“As long as you make an identity for yourself out of pain, you cannot be free of it.” -Eckhart Tolle
This weekend, a reader presented an interesting question about letting go of old beliefs and attitudes to make room for happiness and open up to a relationship.
He suggested that this would require a lot of sacrifice on his part, and would leave him humbled and lost—as if he’s somehow “giving in” and losing touch with who he really is.
He asked how he can reconcile the instinct to change with his resistance to becoming something he is not.
I suspect a lot of us struggle with this. We know we want to transform our lives, but we’ve thought and behaved in certain ways for so many years that we identify ourselves with those ideas and actions.
For a long time, I believed people were basically selfish, which made me feel constantly defensive. I thought I “earned” this belief because I had been hurt. Letting go of it felt like letting the people who’d hurt me off the hook—like saying they didn’t cause my pain, I did.
But the reality was that my defensiveness hurt me more than anything anyone else had ever done—and for far longer. Sacrificing it might have been humbling, but the alternative was (and is) to sacrifice my potential for joy.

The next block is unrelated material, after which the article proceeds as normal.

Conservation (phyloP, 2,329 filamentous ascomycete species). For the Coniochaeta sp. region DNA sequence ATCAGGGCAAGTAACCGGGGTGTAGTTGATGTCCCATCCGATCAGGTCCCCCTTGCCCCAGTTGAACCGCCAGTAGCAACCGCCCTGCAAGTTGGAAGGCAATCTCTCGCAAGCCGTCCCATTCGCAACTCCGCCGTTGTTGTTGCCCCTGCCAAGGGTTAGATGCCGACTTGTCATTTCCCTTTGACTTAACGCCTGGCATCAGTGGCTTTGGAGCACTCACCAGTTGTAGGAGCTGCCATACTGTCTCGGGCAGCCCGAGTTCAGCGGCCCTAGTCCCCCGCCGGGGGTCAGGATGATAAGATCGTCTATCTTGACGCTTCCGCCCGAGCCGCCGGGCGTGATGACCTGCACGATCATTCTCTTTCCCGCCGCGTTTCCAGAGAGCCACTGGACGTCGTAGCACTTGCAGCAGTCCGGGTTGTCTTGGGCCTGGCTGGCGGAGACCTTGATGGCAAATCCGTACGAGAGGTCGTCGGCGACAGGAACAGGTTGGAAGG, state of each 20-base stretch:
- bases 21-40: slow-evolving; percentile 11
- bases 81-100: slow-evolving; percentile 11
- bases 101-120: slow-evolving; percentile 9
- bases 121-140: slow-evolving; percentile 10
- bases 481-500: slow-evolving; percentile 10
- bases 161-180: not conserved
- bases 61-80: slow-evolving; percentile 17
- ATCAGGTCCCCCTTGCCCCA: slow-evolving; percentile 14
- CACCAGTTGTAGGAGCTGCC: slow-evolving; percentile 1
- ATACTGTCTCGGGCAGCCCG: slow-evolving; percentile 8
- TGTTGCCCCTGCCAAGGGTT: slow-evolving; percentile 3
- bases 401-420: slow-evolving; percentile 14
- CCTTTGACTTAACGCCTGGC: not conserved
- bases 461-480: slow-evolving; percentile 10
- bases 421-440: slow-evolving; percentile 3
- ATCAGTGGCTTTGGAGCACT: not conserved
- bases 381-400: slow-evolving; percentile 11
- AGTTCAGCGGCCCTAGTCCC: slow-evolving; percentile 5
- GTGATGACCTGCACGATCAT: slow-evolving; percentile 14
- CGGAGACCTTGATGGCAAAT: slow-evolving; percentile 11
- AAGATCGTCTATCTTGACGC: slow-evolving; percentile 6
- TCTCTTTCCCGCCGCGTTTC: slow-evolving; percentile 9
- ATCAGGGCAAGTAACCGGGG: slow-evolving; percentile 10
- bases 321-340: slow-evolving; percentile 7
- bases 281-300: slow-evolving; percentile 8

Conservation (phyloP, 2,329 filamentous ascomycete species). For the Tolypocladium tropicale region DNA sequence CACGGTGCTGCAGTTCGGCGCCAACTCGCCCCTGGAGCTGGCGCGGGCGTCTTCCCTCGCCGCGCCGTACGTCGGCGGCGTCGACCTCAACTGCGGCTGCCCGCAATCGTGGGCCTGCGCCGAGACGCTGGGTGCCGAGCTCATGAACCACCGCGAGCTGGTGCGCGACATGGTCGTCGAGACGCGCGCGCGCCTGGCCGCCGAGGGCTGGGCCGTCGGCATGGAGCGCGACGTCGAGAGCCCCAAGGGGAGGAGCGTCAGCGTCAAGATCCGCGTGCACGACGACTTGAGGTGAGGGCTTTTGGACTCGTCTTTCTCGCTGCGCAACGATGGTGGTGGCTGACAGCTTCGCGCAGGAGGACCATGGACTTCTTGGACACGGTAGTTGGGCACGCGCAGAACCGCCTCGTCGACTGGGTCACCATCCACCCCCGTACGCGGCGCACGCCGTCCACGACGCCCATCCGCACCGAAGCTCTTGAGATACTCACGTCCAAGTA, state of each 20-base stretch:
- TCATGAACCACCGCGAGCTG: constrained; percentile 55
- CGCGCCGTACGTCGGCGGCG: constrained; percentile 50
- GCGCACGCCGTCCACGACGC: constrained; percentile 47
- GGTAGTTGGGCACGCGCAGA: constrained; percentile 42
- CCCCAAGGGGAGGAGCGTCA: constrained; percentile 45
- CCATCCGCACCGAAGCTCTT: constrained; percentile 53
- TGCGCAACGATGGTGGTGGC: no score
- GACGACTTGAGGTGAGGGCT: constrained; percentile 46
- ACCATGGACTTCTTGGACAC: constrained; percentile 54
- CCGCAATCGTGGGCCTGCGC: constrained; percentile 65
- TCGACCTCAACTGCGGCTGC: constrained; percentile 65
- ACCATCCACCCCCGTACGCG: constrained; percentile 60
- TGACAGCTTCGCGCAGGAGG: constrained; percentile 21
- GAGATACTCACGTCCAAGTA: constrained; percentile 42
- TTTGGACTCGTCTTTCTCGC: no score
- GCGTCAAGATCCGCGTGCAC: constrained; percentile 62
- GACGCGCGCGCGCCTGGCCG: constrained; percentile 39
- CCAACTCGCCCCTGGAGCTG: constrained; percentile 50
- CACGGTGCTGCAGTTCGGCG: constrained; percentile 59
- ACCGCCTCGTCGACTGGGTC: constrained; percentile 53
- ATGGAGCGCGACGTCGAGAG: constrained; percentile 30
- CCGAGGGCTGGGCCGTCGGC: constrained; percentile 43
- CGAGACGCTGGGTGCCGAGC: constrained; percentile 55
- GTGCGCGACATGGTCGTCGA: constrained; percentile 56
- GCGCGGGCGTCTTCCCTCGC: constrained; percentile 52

We are not the beliefs that we, at one point, decided serve and protect us. We are not the thoughts that, if we’re honest, we know only cripple us. We are not the sum of our internal workings.
Of course letting go of these will feel like giving in if we believe they define us. It will feel like a sort of death—like acknowledging there’s something wrong with us, and the only way to find happiness is to essentially rid ourselves of ourselves.
Freedom is realizing that letting go isn’t losing anything—it’s gaining everything. It’s stepping into the present moment free from limiting thoughts, beliefs, memories, fears, and judgments, to see what’s in front of us with clear eyes.
We have the potential to become anything—in fact, if we learn to let go, we will never stop becoming. But that means we need to want presence and happiness more than we want to cling to the past and our pain.
Photo by Aschaf